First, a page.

Thor: Ragnarok
Opening Friday, Nov. 3

There’s a short sequence early in Thor: Ragnarok in which an Asgardian acting troupe plays out the events of 2013’s Thor: The Dark World. The scene is framed as a lark, from its dialogue to the cameos from famous actors playing Thor, Loki, and Odin, which I won’t spoil. It’s also a sidelong admission that the Thor, nay, the entire Avengers franchise, had become too stodgy—self-parodies in which dour characters yammer away, with faux gravity, about Infinity Stones and interstellar realms.

Thor: Ragnarok is the fun(ny) Guardians of the Galaxy sequel we didn’t get earlier this year. New Zealand director Taika Waititi (Hunt for the Wilderpeople) retools the Thor universe around a band of castoffs enveloped in classic rock and Loki’s wicked wit. “I am Thor, god of thunder, son of Odin and defender of Asgard!” Thor (Chris Hemsworth) bellows, just before being unceremoniously zapped into submission by a doohickey attached to his neck by a random mercenary. Moreover, the film accelerates the Marvel Cinematic Universe’s turn toward irreverent fare, which began with the first Guardians and continued through Ant-Man and Spider-Man: Homecoming. The result is one of the breeziest and best Marvel movies yet.

When Odin (Anthony Hopkins) passes into the afterlife, it leaves Asgard vulnerable to destruction during the prophesied apocalyptic Ragnarök. The immediate danger comes from Hela (a vamping, scene-chewing Cate Blanchett), the powerful firstborn Odin locked away because of her insatiable ambitions. Hela smashes Thor’s hammer, then sends him and their trickster brother, Loki (Tom Hiddleston), careening off the Bifröst Bridge and onto Sakaar, a junkyard planet ruled by the foppish Grandmaster (Jeff Goldblum, in full bloom) and lacquered to a retro Flash Gordon-like sheen.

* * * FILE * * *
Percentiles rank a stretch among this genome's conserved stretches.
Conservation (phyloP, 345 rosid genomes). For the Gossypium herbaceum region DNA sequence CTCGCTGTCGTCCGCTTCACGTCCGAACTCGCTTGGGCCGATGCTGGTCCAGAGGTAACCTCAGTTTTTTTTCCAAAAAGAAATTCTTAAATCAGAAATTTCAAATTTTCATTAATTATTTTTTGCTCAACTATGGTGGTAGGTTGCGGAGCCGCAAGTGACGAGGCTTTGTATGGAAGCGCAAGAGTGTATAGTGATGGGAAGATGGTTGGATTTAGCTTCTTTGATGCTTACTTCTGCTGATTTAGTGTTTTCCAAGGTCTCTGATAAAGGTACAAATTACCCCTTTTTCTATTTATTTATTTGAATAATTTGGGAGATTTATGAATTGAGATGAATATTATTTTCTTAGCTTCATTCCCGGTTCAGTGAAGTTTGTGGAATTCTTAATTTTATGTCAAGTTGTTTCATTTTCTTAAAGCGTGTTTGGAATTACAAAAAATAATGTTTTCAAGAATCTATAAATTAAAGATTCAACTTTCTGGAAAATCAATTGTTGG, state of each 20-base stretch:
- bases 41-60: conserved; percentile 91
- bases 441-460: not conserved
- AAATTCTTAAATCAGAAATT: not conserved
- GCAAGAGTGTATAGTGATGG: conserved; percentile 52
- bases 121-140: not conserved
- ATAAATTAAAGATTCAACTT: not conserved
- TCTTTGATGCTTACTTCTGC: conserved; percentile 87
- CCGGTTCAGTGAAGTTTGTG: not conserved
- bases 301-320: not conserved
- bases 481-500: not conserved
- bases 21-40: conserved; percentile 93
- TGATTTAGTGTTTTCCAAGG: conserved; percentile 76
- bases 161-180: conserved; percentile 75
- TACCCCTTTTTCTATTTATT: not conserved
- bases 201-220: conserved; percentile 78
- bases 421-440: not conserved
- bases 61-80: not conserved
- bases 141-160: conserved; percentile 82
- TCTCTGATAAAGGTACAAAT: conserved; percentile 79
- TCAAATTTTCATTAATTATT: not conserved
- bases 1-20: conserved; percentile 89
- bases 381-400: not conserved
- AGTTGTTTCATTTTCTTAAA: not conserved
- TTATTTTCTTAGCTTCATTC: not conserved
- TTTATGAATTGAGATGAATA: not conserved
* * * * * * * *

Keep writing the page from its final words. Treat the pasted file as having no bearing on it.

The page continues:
While Hela wreaks havoc back on Asgard, Thor is captured by a bounty hunter with a backstory (a terrific Tessa Thompson) and conscripted into service as a gladiator. He’s shorn and forced to fight the undefeated champion, which the film’s posters and trailers long ago revealed borrows elements from the “Planet Hulk” comic-book storyline. It’s here that Thor: Ragnarok becomes a buddy road movie, with Thor and Hulk/Bruce Banner (Mark Ruffalo) as demigods delightfully out of their element.

There’s a welcome feminist undercurrent here not seen in previous MCU entries, detectable in Hela’s omnipotence, the bounty hunter’s nerve, and the reminder that only Black Widow (Scarlett Johansson) can tame the Hulk. This turn isn’t the only death and rebirth that Thor: Ragnarok represents. Blessed with less hammer and more humor, it displays the ongoing renovation of the MCU, a realm that is constricting its mythologizing and expanding its diversity (your turn, Black Panther). The film closes on refugees searching for a new homeland, so perhaps there’s more to the prominent use of “Immigrant Song” than a catchy guitar riff. Dumb fun has seldom been so smart.